An hourly rate model keeps the project highly flexible and open to change. Since the project’s scope doesn’t have to be established from the start, charging an hourly rate allows you, or your client, to efficiently react to any changes in the market that can prompt you to modify some aspects of the product to adapt it to said changes, when and if necessary. Unlike in a fixed rate, these changes don’t affect any contract or break any agreement. Moreover, an hourly rate in Agile teams allows for the pliability needed to promote efficient cross-functional teamwork and lays the groundwork to help Agile frameworks such as Scrum to thrive.
An hourly rate scheme allows you to simplify the initial interaction with your client because you don’t need to present them with a detailed, step-by-step, complicated long-term plan. You obviously have to give them your idea and the product’s primary characteristics in writing and have a roadmap for your development team. Still, you don’t need to plan out every detail. You can have an easy start, allowing your team to begin working on the project sooner, saving valuable time. Moreover, the flexibility given by an hourly rate means you don’t have to waste valuable hours worrying about abiding by elements that are set in stone. On the contrary, you and your team can work with a certain freedom that enhances productivity and increases efficiency significantly.
It may seem like charging an hourly rate leaves you with the burden of maintaining the trust between you and your client and increases the chances of having misunderstandings regarding billable hours. After all, your client isn’t there to monitor every minute you spend working on their project. But the truth is that typically, developers use time trackers that register their activity and help bill their clients accurately to avoid overcharging and overpaying. For transparency’s sake, these time trackers help both parties keep an eye on the time spent implementing certain features so you can show your client exactly what they’re paying for.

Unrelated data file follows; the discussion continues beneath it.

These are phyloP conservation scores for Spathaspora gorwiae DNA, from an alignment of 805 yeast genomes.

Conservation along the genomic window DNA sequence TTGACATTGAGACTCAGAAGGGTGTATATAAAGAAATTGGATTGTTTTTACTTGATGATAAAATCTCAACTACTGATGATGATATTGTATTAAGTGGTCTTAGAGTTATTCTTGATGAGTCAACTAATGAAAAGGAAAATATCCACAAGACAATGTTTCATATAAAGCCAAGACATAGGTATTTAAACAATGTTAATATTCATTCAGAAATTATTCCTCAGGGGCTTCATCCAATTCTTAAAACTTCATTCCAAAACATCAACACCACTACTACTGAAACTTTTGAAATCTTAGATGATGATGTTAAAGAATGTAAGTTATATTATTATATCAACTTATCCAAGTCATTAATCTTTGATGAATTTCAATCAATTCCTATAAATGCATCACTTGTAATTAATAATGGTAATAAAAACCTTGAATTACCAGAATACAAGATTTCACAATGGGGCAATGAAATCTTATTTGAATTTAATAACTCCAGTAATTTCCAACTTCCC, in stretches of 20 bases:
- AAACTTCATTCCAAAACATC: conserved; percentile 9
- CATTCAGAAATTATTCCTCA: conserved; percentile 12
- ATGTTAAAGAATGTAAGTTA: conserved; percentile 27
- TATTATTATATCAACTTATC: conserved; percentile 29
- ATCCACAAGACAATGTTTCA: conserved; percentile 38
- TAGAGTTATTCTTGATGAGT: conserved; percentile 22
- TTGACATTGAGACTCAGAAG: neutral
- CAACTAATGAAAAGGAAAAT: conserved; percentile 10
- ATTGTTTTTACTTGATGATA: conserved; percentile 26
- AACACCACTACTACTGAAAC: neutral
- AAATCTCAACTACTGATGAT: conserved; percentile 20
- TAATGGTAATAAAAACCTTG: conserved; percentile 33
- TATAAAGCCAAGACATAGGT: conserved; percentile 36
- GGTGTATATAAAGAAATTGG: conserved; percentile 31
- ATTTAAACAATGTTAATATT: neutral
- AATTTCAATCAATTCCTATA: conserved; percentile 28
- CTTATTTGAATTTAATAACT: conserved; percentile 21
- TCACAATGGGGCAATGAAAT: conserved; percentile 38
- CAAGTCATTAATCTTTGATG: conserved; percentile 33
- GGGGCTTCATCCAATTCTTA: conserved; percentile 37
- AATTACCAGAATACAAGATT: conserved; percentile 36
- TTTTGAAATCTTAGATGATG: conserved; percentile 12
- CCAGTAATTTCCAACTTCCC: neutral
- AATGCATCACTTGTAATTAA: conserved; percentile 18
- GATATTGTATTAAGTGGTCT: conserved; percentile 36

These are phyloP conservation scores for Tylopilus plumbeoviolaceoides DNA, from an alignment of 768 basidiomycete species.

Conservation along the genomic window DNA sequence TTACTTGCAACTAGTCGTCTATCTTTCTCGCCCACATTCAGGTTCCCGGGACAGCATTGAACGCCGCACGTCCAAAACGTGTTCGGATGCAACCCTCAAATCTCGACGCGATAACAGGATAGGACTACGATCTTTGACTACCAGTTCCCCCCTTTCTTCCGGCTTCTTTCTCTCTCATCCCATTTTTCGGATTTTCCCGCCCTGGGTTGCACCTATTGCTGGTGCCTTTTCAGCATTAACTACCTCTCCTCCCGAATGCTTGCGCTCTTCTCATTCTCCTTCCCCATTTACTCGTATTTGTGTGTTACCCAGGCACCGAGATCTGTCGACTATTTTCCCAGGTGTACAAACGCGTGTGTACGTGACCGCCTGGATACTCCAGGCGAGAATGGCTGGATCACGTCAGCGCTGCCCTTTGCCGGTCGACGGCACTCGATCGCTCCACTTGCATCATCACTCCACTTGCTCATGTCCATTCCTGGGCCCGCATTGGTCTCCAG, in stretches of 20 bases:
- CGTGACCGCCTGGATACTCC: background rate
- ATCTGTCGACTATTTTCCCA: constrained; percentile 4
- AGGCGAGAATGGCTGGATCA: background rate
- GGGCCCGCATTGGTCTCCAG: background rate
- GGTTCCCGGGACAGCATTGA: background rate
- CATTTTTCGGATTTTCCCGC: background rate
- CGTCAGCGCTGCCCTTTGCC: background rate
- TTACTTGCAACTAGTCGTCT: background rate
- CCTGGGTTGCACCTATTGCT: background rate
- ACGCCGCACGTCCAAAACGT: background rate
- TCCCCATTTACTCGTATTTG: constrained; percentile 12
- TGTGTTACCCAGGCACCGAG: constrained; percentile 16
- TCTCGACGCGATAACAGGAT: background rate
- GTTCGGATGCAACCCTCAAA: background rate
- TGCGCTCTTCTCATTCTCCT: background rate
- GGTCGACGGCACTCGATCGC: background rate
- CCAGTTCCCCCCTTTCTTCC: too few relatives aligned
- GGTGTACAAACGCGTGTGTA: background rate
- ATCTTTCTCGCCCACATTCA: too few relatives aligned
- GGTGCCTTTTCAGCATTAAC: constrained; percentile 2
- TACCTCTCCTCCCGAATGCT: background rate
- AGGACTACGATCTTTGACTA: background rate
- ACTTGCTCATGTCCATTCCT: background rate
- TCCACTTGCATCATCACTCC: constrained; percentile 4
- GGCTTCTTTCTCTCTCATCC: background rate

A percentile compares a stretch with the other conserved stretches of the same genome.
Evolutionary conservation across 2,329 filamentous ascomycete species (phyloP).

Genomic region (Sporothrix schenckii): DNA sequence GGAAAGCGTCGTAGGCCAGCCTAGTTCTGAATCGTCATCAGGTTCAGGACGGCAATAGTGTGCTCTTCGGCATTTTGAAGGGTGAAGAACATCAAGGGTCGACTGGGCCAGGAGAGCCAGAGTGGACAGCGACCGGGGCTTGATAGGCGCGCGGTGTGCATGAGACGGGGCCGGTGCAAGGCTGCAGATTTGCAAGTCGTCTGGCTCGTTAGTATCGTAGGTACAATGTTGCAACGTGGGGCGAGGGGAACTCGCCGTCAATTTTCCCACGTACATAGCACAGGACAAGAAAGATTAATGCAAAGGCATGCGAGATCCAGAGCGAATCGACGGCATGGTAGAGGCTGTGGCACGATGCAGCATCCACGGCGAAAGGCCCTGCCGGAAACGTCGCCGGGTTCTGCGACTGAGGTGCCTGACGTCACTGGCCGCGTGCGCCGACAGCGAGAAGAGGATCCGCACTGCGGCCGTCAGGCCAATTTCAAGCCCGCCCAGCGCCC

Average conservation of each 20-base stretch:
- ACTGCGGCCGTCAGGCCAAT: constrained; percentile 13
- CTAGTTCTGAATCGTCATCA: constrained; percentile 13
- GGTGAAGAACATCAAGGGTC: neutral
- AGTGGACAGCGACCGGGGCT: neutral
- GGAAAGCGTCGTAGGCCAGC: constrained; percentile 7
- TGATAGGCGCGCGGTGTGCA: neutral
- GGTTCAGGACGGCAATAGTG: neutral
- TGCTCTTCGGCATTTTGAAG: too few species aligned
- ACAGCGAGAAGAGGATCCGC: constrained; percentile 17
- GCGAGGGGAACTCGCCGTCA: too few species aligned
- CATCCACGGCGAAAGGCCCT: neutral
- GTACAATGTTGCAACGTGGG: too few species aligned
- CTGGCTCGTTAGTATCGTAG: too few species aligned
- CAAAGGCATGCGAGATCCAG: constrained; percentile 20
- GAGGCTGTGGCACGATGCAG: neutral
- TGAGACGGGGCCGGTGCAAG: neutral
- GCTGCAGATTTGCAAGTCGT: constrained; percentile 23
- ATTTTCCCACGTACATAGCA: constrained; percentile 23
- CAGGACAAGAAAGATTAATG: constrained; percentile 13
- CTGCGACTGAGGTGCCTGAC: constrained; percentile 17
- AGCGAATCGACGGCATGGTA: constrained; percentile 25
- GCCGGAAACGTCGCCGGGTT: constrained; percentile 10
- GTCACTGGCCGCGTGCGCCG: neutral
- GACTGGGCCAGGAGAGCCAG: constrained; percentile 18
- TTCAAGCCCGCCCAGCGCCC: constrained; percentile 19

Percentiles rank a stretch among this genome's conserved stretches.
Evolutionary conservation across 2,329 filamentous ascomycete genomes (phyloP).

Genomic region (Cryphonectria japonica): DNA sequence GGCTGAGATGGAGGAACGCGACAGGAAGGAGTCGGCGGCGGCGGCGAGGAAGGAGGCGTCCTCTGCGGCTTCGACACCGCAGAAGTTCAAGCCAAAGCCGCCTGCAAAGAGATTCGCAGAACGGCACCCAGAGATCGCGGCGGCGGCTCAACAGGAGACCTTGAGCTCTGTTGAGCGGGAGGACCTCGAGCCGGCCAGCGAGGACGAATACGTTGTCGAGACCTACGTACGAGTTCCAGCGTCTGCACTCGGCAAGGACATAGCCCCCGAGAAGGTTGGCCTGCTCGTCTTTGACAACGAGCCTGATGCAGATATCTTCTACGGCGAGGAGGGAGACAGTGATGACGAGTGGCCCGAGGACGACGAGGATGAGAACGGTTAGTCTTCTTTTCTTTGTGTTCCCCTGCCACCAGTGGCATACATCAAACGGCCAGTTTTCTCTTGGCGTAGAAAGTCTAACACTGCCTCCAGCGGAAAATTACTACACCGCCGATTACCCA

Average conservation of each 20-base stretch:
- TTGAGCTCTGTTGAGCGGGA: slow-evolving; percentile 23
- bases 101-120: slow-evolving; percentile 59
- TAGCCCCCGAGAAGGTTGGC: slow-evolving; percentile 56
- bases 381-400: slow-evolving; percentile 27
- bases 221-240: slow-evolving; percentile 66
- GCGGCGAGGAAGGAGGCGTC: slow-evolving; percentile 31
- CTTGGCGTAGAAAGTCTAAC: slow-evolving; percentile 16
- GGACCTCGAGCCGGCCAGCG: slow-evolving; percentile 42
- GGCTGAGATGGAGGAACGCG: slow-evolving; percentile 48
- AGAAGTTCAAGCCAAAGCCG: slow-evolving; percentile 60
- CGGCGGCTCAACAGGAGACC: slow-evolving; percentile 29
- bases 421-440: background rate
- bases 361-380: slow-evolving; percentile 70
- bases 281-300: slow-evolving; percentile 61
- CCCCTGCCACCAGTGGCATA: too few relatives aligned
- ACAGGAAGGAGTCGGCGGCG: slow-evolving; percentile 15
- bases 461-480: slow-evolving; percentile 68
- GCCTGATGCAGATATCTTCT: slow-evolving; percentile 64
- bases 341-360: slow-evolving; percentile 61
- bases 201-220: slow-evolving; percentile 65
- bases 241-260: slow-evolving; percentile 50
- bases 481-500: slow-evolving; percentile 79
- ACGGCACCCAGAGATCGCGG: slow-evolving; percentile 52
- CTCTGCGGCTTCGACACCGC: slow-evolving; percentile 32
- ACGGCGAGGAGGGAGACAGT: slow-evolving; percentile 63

When you start working on a project with a signed contract that lines out the full scope and specifications of a product, you’re making all the crucial decisions at the beginning when you may not be aware of any variables that may affect your process later on. As a result, your team’s efficiency may be impacted because changing features or requirements later can be cumbersome, time-consuming, and costly. On the contrary, with an hourly rate, you start working with a general product roadmap and key features and adjust as you gather feedback and other valuable information to help you shape the product accordingly. This way, your team’s efficiency isn’t hindered by limitations, contractual or otherwise, and you have the freedom to build a robust, wholesome, and innovative product.